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655 Plantation St, Worcester, MA 01605



Fully renovated condo unit on 3rd walk up level. New kitchen cabinets and counters appliances, flooring, carpet and lighting and interior paint. Move-in condition.
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Is now the right time to lower the asking price for your residence? If you've studied the housing market closely, set an aggressive price for your home and are still struggling to generate interest in your residence, the answer to this question may be a resounding "Yes."

Ultimately, there are many reasons why you may want to consider lowering the asking price for your house, including:

1. It has been many weeks or months since the last home showing.

Although your home listing initially may have stirred up plenty of interest, homebuyers have shied away from your residence over the past few weeks or months. Thus, there may be no time like the present to lower your house's asking price to widen your net of prospective homebuyers.

Reducing your house's asking price by even a few thousand dollars may help you generate interest in your residence. And in the days following a price drop, you may notice a significant increase in the number of requests for home showings as well.

2. Your home asking price no longer corresponds to the current real estate market's conditions.

A seller's market can quickly morph into a buyer's market. As such, you should evaluate the real estate sector regularly to ensure your home asking price corresponds to the current housing market's conditions.

Take a look at available houses that are similar to your own – you'll be happy you did. This housing market data can help you determine if your house is priced appropriately based on the competition.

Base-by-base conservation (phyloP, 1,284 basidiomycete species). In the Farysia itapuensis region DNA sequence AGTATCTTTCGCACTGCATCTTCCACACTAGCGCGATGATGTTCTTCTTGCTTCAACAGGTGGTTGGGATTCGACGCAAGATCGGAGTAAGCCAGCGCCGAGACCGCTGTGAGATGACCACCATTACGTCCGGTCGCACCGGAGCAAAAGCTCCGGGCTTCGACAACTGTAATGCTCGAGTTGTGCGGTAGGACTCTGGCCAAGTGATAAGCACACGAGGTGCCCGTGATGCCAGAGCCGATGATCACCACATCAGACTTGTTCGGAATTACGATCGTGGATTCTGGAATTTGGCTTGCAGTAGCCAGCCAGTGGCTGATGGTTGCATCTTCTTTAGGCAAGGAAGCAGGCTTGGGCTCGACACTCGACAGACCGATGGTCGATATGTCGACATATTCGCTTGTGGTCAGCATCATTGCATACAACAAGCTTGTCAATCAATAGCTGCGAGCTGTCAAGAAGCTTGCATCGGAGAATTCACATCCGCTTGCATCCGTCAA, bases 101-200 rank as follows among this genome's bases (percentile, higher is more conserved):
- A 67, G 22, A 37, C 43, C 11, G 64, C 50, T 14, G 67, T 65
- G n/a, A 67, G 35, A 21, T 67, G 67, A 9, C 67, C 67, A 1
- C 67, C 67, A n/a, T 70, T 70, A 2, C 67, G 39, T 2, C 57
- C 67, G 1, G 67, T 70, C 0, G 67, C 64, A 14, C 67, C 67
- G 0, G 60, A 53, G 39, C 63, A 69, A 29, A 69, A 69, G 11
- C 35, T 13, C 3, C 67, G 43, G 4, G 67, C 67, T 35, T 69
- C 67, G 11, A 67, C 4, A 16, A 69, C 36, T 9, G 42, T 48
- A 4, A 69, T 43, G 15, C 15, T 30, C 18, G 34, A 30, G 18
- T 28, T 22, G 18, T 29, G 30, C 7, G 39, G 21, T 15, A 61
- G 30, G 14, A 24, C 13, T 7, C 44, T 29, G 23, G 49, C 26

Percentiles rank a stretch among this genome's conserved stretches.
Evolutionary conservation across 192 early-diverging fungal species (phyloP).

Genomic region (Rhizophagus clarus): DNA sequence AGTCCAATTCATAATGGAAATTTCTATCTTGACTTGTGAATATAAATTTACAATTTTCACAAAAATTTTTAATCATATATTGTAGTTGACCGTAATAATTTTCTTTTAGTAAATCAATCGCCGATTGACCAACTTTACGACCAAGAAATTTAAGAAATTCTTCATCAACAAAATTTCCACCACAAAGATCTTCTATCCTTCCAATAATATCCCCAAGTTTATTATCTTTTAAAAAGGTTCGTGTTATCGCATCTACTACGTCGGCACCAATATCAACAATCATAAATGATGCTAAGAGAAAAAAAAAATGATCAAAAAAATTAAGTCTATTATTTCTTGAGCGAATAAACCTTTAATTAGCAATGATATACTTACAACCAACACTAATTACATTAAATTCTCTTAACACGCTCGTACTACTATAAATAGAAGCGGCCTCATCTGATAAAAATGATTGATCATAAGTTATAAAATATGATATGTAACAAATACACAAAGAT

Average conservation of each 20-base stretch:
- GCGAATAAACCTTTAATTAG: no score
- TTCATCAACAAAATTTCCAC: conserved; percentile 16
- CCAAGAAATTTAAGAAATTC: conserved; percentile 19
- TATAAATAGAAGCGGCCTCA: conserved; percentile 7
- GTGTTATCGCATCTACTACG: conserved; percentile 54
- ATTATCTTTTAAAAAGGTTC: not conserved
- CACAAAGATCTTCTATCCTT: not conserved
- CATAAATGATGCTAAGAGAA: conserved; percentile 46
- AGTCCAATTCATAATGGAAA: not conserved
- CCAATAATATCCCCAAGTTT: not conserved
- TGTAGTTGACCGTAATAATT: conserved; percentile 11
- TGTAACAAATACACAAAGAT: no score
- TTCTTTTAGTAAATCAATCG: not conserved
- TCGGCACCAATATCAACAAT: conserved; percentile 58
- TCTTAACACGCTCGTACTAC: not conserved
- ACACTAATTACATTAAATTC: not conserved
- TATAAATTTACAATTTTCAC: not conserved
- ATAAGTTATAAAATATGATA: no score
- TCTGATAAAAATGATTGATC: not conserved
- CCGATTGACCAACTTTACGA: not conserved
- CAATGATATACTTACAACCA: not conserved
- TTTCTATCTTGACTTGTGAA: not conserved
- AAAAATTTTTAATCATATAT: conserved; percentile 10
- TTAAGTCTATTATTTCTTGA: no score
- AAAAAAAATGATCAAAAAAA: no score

Also, examine the prices of recently sold houses in your city or town. That way, you can see how long these residences were available before they sold, find out whether you're operating in a buyer's or seller's market and plan accordingly.

3. You need to sell your house as soon as possible.

If you face a time crunch to sell your home, you should establish an aggressive price for your residence from the get-go. However, if you fail to generate substantial interest in your residence, you may need to act fast to lower your home asking price to meet your deadline.

For those who want to avoid the possibility of lowering a house's asking price, it often pays to work with a real estate agent. This housing market professional can help you establish a fair, competitive price for your residence, one that should help you stir up significant interest in your home.

In addition, a real estate agent will work with you throughout the home selling process. He or she will set up home showings, host open houses and negotiate with homebuyers on your behalf. Perhaps best of all, a real estate agent is happy to respond to your home selling questions and ensure you can make informed home selling decisions.